Pendulum Dowsing
  1. Calibrate the pendulum. Hold it perfectly still over a bare surface, then ask a specific question to which you know the answer is "yes". Does it go in a circle (if so, clockwise or counter-clockwise?), swing right to left, or swing up and down? This is your "yes" answer. Repeat to find a "no" answer. If your goal is to find a lost person or object, hold the pendulum over a picture of that person or object and see what the pendulum does.
  2. Hold the pendulum over an object or person and make a request. The simplest way to use a pendulum is to ask a specific, yes or no question and see what the pendulum does. A dowsing pendulum can also be used in other ways:
    • For map dowsing, hold the pendulum still over the map and make a request (e.g. "Show me where this object or person is"). Move the pendulum slowly over all areas of the map until you see activity that coincides with your calibration. This type of dowsing was used by the German Navy in Nazi Germany.[9]
    • Write several answers on a piece of paper, leaving the center blank. Hold the pendulum over the center and ask a question. Watch the pendulum carefully to see in which direction it swings. Which answer does it point to? (This is similar to using an ouija board.)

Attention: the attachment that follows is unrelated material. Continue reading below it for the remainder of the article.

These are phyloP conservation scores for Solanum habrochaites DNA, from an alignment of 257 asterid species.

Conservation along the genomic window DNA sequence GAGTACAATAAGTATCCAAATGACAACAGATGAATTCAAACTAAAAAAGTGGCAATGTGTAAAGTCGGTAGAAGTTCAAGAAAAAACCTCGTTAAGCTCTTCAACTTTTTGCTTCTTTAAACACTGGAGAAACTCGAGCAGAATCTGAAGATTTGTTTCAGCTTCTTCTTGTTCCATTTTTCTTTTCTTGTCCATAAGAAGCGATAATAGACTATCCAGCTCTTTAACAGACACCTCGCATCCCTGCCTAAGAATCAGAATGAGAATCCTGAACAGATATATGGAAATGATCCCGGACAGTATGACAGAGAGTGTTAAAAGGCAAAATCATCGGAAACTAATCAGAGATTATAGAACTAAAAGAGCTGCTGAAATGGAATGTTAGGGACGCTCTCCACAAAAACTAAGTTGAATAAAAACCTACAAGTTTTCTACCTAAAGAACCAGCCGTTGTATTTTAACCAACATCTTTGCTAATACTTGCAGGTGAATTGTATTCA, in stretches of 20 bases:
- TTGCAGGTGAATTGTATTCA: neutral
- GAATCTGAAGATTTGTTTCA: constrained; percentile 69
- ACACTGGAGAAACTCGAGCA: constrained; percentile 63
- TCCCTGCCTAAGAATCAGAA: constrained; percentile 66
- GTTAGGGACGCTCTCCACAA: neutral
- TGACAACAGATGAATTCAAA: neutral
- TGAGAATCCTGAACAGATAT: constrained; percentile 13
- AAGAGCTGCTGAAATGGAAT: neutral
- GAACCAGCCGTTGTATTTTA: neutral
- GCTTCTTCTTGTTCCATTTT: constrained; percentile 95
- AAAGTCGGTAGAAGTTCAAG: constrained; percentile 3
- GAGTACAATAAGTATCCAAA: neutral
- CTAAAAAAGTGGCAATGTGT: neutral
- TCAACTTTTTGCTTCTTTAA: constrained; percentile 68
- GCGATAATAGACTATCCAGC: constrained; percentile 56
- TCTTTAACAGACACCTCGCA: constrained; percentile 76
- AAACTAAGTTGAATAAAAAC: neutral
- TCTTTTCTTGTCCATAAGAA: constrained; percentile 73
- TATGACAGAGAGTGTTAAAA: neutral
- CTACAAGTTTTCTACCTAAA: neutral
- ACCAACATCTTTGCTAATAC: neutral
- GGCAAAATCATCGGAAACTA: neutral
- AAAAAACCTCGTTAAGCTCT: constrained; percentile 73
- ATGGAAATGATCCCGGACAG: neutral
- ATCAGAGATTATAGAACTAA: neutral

• Radiesthesia is the practice of using dowsing to make a medical diagnosis. A common technique is to hold the pendulum over a pregnant woman's stomach to identify the gender of the child. It's not wise, however, to depend on a pendulum for medical advice.



  • Whatever it is that you're trying to find through dowsing, visualize it as clearly as you can.
  • The "L"-shaped rods will only perform well when parallel to the ground. Do not let the rods droop towards the ground.
  • Once you've found a water source with rods, you may be able to use a stiff pendulum (a floppy horizontal wire with a weight at the end) to determine how deep the well is by counting how many times it bobs.[10]


  • Make sure your dowsing area is clear of other people. Do not use the rods in a crowded place or in close proximity to other people because someone could get poked and injured. (It's all fun and games until someone loses an eye). Besides, the rods might pick up energy fields from other people and they won't work.
  • It is tempting to stare at the rods while you are working. Please be mindful of where you are walking though so you do not trip on something or fall in a well.
  • Place your bets on dowsing at your own risk.

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Nan said...

Did we ever mention Ray can do water witching? It apparently runs in families because his grandfather was well known for the talent. He said it was a really odd feeling the first time he tried and it worked.

Tracy said...

I didn't know that. My grandfather could do it, too. I tried it once, using l-shaped wires to find a water line. It did work, but I don't fully trust my ability because it's very subtle and (I think) easy to misinterpret.